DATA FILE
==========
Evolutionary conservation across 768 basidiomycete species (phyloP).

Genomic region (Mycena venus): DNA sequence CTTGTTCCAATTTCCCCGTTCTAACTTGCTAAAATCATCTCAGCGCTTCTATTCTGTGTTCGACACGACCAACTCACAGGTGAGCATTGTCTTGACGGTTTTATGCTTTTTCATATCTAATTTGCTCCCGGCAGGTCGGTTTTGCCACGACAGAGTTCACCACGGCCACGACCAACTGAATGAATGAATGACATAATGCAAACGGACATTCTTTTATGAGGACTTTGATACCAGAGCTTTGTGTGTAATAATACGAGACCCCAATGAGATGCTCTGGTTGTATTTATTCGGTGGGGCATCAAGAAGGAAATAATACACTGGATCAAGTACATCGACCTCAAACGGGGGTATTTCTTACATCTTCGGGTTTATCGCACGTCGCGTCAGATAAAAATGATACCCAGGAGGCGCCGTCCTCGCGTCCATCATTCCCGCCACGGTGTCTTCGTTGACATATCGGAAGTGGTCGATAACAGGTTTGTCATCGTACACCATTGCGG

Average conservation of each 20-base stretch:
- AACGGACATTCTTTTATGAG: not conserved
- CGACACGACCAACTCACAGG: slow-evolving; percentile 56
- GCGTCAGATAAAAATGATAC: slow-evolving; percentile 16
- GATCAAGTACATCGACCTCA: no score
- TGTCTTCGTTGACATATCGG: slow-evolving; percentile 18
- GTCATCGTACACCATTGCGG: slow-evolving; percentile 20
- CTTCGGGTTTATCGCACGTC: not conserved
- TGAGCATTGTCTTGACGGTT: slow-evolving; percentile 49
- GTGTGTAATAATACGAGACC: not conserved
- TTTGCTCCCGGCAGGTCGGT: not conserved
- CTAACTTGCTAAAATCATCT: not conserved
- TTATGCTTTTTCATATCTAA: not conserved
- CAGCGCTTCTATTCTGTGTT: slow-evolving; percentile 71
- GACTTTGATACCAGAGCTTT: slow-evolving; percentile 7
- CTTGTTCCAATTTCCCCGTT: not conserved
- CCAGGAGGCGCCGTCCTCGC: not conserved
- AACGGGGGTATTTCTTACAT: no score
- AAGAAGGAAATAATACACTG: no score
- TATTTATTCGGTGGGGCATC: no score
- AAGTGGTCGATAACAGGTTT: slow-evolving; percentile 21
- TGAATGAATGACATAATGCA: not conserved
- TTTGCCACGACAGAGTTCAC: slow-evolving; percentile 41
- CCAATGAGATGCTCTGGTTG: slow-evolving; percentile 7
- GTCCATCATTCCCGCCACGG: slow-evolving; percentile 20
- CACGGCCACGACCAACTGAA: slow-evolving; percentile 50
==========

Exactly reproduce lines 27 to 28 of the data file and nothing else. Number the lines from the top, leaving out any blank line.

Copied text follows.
- GTCCATCATTCCCGCCACGG: slow-evolving; percentile 20
- CACGGCCACGACCAACTGAA: slow-evolving; percentile 50